Home > Articles > Web Development

This chapter is from the book

This chapter is from the book

9.9 Modules for Reusing Common Behavior

In this section, we’ll talk about one strategy for breaking out functionality that is shared between disparate model classes. Instead of using inheritance, we’ll put the shared code into modules.

In the section “Polymorphic has_many Relationships” in this chapter, we described how to add a commenting feature to our recurring sample “Time and Expenses” application. We’ll continue fleshing out that example, since it lends itself to factoring out into modules.

The requirements we’ll implement are as follows: Both users and approvers should be able to add their comments to a Timesheet or ExpenseReport. Also, since comments are indicators that a timesheet or expense report requires extra scrutiny or processing time, administrators of the application should be able to easily view a list of recent comments. Human nature being what it is, administrators occasionally gloss over the comments without actually reading them, so the requirements specify that a mechanism should be provided for marking comments as “OK” first by the approver and then by the administrator.

Again, here is the polymorphic has_many :comments, as: :commentable that we used as the foundation for this functionality:

 1 class Timesheet < ActiveRecord::Base
 2   has_many :comments, as: :commentable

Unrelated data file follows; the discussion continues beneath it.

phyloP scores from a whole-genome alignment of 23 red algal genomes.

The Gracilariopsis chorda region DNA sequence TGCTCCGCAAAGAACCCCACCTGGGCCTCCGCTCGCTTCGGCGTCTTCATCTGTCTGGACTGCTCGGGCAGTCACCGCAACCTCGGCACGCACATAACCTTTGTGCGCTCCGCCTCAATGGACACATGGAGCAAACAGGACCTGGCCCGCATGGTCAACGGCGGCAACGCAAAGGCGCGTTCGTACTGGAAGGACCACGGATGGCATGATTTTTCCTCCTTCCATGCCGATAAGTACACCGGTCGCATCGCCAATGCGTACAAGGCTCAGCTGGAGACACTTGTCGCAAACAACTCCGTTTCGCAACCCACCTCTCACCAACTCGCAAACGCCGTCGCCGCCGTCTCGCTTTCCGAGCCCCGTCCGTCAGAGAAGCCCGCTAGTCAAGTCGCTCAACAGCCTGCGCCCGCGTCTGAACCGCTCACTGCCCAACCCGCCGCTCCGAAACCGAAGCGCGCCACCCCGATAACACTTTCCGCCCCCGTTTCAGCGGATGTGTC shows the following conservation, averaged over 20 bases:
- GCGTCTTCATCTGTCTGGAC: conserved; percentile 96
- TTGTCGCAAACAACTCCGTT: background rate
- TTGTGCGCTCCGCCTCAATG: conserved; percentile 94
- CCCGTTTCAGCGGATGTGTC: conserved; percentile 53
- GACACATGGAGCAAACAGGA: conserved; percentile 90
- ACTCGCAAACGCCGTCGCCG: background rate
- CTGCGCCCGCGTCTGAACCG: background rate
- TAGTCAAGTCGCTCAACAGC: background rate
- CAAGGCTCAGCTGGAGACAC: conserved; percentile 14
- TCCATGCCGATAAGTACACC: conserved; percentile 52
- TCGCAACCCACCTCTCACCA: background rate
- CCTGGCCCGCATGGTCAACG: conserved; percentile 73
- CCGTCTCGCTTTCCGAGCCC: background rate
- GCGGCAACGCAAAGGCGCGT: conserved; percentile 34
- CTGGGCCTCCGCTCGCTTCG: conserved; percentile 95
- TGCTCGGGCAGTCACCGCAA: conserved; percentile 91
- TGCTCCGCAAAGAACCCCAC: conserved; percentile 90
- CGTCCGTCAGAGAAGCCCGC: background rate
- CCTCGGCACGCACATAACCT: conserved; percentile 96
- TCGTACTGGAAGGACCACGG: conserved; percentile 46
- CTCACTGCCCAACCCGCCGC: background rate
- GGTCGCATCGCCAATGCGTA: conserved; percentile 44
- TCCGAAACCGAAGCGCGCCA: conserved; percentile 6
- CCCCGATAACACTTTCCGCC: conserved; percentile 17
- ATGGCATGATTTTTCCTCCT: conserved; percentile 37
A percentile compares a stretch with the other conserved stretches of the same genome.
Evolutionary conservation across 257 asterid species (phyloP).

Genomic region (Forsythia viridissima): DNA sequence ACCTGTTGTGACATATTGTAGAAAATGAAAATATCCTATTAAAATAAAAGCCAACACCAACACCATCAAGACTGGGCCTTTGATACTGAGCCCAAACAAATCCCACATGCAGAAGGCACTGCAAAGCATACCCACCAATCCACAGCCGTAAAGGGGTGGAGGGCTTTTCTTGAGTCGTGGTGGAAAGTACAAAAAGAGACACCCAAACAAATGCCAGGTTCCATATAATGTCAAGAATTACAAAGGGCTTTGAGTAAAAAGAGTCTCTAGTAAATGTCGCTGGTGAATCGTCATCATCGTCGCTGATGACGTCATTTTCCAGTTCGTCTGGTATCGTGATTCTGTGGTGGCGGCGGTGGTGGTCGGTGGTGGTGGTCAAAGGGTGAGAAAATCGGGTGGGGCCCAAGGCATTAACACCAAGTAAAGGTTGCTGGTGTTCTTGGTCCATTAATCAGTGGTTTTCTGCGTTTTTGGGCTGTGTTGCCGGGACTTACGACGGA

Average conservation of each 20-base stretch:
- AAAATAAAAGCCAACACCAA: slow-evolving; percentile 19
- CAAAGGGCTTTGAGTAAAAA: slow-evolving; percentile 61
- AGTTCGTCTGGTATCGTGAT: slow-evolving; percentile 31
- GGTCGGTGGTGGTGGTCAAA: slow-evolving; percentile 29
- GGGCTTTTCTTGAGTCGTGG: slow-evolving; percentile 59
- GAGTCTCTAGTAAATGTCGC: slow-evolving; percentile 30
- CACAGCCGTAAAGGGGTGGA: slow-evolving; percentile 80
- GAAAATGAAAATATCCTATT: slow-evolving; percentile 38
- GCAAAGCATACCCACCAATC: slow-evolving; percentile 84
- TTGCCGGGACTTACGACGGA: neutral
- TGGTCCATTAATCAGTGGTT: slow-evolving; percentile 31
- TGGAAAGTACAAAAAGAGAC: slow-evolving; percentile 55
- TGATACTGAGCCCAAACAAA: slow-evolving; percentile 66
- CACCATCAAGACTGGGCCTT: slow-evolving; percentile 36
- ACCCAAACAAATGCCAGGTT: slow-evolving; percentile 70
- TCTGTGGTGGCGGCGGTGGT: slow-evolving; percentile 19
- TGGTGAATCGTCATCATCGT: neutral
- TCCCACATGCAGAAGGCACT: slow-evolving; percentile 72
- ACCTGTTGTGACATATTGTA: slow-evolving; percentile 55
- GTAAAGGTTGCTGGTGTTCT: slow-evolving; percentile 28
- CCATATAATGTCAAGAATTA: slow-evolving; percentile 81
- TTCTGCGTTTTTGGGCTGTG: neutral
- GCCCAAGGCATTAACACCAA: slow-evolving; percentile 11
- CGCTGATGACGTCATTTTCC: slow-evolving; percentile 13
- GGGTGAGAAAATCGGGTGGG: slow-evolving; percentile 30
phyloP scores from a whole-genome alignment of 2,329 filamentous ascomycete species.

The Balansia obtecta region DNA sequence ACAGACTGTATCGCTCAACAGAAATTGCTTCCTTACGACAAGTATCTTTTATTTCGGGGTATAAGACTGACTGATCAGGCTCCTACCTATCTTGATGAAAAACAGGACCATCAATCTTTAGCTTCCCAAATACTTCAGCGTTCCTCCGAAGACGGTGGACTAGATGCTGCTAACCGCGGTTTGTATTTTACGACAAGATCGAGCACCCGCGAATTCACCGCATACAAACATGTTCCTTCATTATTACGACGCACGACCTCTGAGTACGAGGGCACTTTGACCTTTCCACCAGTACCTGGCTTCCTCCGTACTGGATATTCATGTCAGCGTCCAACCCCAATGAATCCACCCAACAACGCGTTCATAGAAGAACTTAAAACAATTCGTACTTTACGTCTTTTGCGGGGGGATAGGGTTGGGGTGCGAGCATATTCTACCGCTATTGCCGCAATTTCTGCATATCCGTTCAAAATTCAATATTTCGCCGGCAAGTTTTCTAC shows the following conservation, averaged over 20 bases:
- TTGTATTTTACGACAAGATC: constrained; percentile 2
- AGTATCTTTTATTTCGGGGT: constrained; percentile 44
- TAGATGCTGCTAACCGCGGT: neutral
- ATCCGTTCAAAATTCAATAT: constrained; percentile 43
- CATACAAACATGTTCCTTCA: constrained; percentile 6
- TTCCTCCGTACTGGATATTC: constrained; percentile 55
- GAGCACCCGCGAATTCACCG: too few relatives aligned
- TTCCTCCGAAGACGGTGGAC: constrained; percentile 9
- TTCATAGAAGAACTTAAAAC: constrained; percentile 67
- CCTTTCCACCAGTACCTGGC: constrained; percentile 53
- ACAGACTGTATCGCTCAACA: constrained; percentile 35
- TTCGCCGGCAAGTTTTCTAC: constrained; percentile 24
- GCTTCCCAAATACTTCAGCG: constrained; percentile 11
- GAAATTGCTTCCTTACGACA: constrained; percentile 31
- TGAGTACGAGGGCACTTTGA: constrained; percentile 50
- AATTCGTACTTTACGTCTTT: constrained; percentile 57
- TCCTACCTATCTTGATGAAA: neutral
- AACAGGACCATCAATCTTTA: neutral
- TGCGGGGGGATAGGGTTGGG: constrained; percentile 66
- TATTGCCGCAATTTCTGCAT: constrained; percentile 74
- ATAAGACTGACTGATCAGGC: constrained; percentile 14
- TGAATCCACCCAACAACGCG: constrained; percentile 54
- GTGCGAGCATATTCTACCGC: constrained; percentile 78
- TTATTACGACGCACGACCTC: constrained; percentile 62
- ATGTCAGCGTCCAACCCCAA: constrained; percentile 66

3 end
 5 class ExpenseReport < ActiveRecord::Base
 6   has_many :comments, as: :commentable
 7 end
 9 class Comment < ActiveRecord::Base
10   belongs_to :commentable, polymorphic: true
11 end

Next we enable the controller and action for the administrator that list the 10 most recent comments with links to the item to which they are attached.

1 class Comment < ActiveRecord::Base
2   scope :recent, -> { order('created_at desc').limit(10) }
3 end
5 class CommentsController < ApplicationController
6   before_action :require_admin, only: :recent
7   expose(:recent_comments) { Comment.recent }
8 end

Here’s some of the simple view template used to display the recent comments:

1 %ul.recent.comments
2   - recent_comments.each do |comment|
3     %li.comment
4       %h4= comment.created_at
5       = comment.text
6       .meta
7         Comment on:
8         = link_to comment.commentable.title, comment.commentable
9         # Yes, this would result in N+1 selects.

So far, so good. The polymorphic association makes it easy to access all types of comments in one listing. In order to find all the unreviewed comments for an item, we can use a named scope on the Comment class together with the comments association.

1 class Comment < ActiveRecord::Base
2   scope :unreviewed, -> { where(reviewed: false) }
3 end
5 >> timesheet.comments.unreviewed

Both Timesheet and ExpenseReport currently have identical has_many methods for comments. Essentially, they both share a common interface. They’re commentable!